# Whole-number powers

Some numbers like 64 can be expressed as a whole-number power in multiple ways:

64 ^ 1
8 ^ 2
4 ^ 3
2 ^ 6


Output a sorted array of all possible such powers (here, [1,2,3,6]) in as few bytes as possible.

# Input

A positive whole number that's greater than 1 and less than 10000.

# Output

An array of whole-number powers p (including 1) for which the input can be expressed as a^p with whole-number a. The outputs may have decimals, as long as they are in order.

Any floating point issues must be handled by the program.

# Examples

Input: 3
Output: [1]

Input: 9
Output: [1, 2]

Input: 81
Output: [1, 2, 4]

Input: 729
Output: [1, 2, 3, 6]


# Scoreboard

For your score to appear on the board, it should be in this format:

# Language, Bytes


Strikethroughs shouldn't cause a problem.

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• My answer prints [1 2 3 6] for the last test case. Could it also print [6 3 2 1], [1.0 2.0 3.0 6.0] or [6.0 3.0 2.0 1.0]? – Dennis Sep 16 '15 at 2:35
• What can we assume about input sizes and floating-point arithmetic? This affects the solution where you try to take roots of the number and see if the result is integer. – xnor Sep 16 '15 at 2:59
• I think the references to roots were confusing everyone, so I rewrote it in terms of powers. Feel free to change things back. – xnor Sep 16 '15 at 3:43
• I appreciate the edit! Suggestions and revisions are always welcome, provided they improve my question's quality (which I believe yours did). I've only recently started asking questions on this particular network, and find the community generally welcoming. Criticism and correction is much appreciated! @xnor – Zach Gates Sep 16 '15 at 3:47
• Simply find the largest valid power and then list its factors! – SuperJedi224 Sep 16 '15 at 10:26

# Pyth, 10 bytes

f}Q^RTSQSQ


Demonstration

For each power, it generates the list of all numbers up to the input taken to that power, and then checks if the input is in the list.

f n=[b|b<-[1..n],nelemmap(^b)[1..n]]


Pretty straightforward. The list comprehension finds values of b for which the input n appears among [1^b, 2^b, ..., n^b]. It suffices to check b in the range [1..n].

# Python 2, 53

lambda n:[i/n for i in range(n*n)if(i%n+1)**(i/n)==n]


Brute forces all combinations of bases in exponents in [0, n-1] and bases in [1, n].

## Python 3, 56 bytes

lambda n:[i for i in range(1,n)if round(n**(1/i))**i==n]


This is really clumsy. Tests if each potential i-th root gives an integer by rounding it, taking it the power of i, and checking that it equals to original.

Directly checking that the root is a whole number is tricky because floating points give things like 64**(1/3) == 3.9999999999999996. Rounding it to an integer let us check if taking the power returns to the original value. Thanks to ypercube for suggesting this, saving 1 byte.

feersum has a shorter and more clever solution. You all should really upvote that.

• Wouldn't it be accurate if you checked round(n**(1/i),0)**i==n ? – ypercubeᵀᴹ Sep 16 '15 at 10:09
• @ypercube Good call, together with 0 being the default accuracy for round, this saves a byte. – xnor Sep 16 '15 at 20:10

# Pyth, 1110 12 bytes

fsmqQ^dTSQSQ


Checks all possible combinations of powers. Very slow.

# CJam, 23 bytes

rimF{1=:E){E\d%!},}%:&p


This works by taking the prime factorization of n and computing the intersection of the divisors of all exponents.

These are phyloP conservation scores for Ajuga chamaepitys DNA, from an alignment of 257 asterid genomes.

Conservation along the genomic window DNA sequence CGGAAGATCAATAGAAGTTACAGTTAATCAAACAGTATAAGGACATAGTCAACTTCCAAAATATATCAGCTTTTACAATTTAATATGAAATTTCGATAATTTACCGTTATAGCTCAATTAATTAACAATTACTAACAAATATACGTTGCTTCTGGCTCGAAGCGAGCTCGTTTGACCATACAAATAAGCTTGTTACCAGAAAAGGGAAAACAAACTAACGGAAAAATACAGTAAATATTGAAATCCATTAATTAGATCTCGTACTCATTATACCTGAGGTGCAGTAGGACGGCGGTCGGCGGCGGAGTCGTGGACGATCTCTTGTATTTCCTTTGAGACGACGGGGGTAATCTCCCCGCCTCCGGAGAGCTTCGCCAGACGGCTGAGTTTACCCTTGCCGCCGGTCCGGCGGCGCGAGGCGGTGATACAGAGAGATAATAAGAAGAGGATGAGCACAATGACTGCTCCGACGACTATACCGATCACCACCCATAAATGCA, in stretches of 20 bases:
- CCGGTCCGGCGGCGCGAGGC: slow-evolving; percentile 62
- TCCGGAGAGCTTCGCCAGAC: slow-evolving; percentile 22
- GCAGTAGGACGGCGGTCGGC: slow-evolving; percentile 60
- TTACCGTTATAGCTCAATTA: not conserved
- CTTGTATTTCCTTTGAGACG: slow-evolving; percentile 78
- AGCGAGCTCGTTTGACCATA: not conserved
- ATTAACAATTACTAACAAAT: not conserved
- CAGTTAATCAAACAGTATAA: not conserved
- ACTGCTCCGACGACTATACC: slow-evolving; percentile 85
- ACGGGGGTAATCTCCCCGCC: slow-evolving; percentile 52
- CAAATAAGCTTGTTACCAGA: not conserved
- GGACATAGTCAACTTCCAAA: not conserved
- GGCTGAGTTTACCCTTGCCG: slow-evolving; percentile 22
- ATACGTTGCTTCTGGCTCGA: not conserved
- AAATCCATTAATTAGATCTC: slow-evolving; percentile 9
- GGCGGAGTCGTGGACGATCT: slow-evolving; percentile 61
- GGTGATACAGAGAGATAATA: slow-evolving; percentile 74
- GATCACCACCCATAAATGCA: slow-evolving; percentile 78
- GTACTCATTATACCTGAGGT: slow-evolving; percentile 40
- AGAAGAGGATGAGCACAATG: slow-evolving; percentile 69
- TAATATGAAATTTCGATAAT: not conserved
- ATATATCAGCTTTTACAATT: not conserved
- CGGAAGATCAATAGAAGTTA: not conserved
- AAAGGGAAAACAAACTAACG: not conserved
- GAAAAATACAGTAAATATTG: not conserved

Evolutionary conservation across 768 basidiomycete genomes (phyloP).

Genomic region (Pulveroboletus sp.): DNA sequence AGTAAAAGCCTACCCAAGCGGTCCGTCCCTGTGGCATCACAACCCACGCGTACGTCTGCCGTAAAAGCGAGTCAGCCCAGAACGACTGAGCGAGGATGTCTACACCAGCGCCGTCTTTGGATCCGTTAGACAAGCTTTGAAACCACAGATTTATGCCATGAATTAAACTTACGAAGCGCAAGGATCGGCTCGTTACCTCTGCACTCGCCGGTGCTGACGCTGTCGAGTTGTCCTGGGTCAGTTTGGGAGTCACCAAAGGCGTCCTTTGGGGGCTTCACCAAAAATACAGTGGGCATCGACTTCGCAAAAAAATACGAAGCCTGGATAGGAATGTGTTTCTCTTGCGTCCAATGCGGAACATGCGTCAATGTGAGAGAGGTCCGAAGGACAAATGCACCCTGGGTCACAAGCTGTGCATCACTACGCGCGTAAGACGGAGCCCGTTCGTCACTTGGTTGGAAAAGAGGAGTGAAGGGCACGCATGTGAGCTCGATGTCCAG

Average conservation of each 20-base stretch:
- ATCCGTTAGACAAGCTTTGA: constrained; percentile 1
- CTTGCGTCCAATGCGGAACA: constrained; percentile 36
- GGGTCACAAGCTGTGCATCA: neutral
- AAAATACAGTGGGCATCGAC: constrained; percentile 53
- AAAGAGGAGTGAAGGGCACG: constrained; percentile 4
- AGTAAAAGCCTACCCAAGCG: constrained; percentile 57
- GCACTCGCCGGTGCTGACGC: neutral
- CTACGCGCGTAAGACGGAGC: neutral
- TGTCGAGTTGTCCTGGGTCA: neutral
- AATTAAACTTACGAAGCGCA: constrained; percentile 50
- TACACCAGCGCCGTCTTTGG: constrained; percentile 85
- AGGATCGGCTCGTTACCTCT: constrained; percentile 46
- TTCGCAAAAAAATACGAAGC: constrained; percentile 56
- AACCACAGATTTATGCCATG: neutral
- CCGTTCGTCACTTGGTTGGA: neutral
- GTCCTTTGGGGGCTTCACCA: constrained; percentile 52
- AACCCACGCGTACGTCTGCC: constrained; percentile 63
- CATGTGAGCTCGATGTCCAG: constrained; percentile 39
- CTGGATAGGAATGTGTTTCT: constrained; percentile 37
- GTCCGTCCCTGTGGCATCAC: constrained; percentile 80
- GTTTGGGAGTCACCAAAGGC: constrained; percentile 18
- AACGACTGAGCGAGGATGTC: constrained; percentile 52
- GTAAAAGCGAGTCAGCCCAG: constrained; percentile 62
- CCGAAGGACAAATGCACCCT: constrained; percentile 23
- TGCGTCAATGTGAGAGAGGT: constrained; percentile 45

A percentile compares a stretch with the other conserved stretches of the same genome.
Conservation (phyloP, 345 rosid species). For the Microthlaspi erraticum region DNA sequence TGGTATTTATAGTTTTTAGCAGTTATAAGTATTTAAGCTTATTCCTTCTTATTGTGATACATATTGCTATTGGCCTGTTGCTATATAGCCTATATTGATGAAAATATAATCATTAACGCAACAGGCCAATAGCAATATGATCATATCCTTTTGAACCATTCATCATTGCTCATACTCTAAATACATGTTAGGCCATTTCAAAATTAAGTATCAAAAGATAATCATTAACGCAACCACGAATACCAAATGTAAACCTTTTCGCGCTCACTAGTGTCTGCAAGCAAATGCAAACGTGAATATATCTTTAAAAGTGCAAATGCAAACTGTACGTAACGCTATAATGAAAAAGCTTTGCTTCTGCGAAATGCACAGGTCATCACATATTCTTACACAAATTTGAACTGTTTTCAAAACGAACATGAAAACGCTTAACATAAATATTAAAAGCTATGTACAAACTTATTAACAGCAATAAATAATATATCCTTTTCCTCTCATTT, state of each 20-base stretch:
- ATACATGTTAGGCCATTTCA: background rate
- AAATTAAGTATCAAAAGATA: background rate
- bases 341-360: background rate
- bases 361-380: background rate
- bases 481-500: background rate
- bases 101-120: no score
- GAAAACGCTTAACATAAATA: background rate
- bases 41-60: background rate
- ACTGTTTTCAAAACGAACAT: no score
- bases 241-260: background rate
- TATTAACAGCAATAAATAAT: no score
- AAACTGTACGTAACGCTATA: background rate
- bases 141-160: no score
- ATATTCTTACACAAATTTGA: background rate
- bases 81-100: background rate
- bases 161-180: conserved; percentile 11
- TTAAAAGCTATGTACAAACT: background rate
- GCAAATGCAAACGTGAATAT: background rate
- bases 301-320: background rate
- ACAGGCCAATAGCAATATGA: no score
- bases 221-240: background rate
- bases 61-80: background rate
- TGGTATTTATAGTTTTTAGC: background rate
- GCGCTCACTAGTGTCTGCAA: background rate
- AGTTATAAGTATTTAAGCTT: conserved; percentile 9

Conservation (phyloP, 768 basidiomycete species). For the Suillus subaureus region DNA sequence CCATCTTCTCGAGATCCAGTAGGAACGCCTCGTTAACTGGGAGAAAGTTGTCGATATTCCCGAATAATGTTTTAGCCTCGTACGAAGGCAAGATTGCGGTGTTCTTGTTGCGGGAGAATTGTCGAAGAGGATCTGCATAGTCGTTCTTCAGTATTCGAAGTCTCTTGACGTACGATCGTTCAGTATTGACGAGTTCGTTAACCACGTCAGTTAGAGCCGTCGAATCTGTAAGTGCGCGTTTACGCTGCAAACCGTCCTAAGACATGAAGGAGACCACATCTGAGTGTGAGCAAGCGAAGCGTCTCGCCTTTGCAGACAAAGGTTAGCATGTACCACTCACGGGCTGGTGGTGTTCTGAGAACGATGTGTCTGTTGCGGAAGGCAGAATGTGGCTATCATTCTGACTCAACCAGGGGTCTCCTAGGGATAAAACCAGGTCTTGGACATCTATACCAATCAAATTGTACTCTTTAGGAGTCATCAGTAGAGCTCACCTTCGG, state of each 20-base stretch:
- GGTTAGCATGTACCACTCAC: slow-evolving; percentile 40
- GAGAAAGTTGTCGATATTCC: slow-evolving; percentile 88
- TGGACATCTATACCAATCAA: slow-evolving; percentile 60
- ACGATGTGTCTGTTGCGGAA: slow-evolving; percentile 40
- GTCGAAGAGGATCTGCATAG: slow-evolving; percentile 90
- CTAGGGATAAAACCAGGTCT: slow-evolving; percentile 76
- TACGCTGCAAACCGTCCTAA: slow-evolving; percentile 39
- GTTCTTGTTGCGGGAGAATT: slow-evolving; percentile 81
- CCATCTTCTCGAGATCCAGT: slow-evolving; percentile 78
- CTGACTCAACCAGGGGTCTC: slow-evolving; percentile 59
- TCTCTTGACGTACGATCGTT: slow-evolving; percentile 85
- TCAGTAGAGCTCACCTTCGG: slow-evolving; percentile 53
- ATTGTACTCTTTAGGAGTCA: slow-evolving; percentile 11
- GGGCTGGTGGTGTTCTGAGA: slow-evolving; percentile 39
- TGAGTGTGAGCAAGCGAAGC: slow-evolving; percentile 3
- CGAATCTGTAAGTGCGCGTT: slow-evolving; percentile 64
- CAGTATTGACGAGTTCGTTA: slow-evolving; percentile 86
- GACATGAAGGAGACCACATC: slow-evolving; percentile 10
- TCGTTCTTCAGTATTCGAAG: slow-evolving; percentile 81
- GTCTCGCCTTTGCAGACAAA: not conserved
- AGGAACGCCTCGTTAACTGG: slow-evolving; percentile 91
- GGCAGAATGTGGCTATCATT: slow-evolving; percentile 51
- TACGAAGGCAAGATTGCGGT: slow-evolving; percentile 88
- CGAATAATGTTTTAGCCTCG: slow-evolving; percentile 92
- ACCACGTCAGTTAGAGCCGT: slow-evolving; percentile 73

It is a bit longer than my other solution, but I expect it to work (and finish instantly) for all integers between 2 and 263 - 1.

Try it online in the CJam interpreter.

### How it works

ri                       Read an integer from STDIN.
mF                     Push its prime factorization.
{             }%     For each [prime exponent]:
1=:E                  Retrieve the exponent and save it in E.
){     },         Filter; for each I in [0 ... E]:
E\d%              Compute E % Double(I).
(Casting to Double is required to divide by 0.)
!             Push the logical NOT of the modulus.
Keep I if the result is truhty, i.e., if I divides E.
:&   Intersect all resulting arrays of integers.
p  Print the resulting array.


# APL, 17 bytes

(X=⌊X←N*÷⍳N)/⍳N←⎕


My first APL program; golfing suggestions are appreciated.

              N←⎕  ⍝ Store input into N
⍳     ⍝ The list [1 2 ... N]
/      ⍝ Select the elements A for which
N*÷⍳N)       ⍝ N^(1/A)
(X=⌊X←             ⍝ equals its floor (that is, is an integer)

• Please add pseudocode/explanation. But +1 (can't vote right now) for using APL ( - being terse before it was cool) :-) – mınxomaτ Sep 16 '15 at 3:47
• Also +1, much love for APL. Ultimate golfing vehicle. – user44912 Sep 16 '15 at 3:52
• Based on the pseudocode, this is unlikely to work (unless APL performs an approximate floating-point equality test). For example, with pow(pow(7,3),1./3)) I get 6.99999999999999 in C or Python. This is because accuracy is lost when calculating 1/A. – feersum Sep 16 '15 at 7:14
• @feersum I don't know about offline interpreters, but all powers of 3 work correctly on tryapl.org. – lirtosiast Sep 16 '15 at 15:54
• @ThomasKwa It seems that an approximate equality test is indeed used. dyalog.com/uploads/documents/Papers/tolerant_comparison/… – feersum Sep 16 '15 at 18:25

# JavaScript (ES5), 73 bytes81 bytes79 bytes 75 bytes

for(n=+prompt(),p=Math.pow,i=0;i++<n;)p(.5+p(n,1/i)|0,i)==n&&console.log(i)


Checks to see if closest integer power of possible root equals n. ~~(.5+...) is equivalent to Math.round(...) for expressions within integer range (0 to 2^31 - 1).

Edit: Used lazy && logic instead of if to shave 2 bytes and added prompt for input since question added a clarification. Was previously assuming input was stored in n.

Edit 2: Changed ~~(.5+...) to .5+...|0 to save two bytes by avoiding grouping.

Edit 3: Removed var  to save 4 bytes. In non-strict mode, this is acceptable.

• You can shave a couple bytes by juggling expressions: for(var p=Math.pow,i=1;i++<n;p(~~(.5+p(n,1/i)),i)==n&&console.log(i)); – user44912 Sep 16 '15 at 3:57
• @Alhadis thanks for your input, I'll make an edit in a bit – Patrick Roberts Sep 16 '15 at 4:02
• @PatrickRoberts You could squeeze p=Math.pow into prompt saving 1 byte – Downgoat Sep 16 '15 at 4:12
• @vihan, that would be an invalid declaration, since var is required – Patrick Roberts Sep 16 '15 at 4:15
• Unless you meant for instead of prompt.. – Patrick Roberts Sep 16 '15 at 4:17

# Brachylog, 8 bytes

≥^↙.?≥ℕ≜


Try it online!

Takes input through its input variable and generates each power through its output variable, in ascending order as required, unlike the old solution ≥ℕ≜^↙.?∧ which just so happens to have the exact same length.

≥           Some number which is less than or equal to
the input,
^          when raised to the power of
↙.        the output,
?       is the input.
≜    Label
the output
ℕ     as a whole number
≥      which is less than or equal to
?       the input.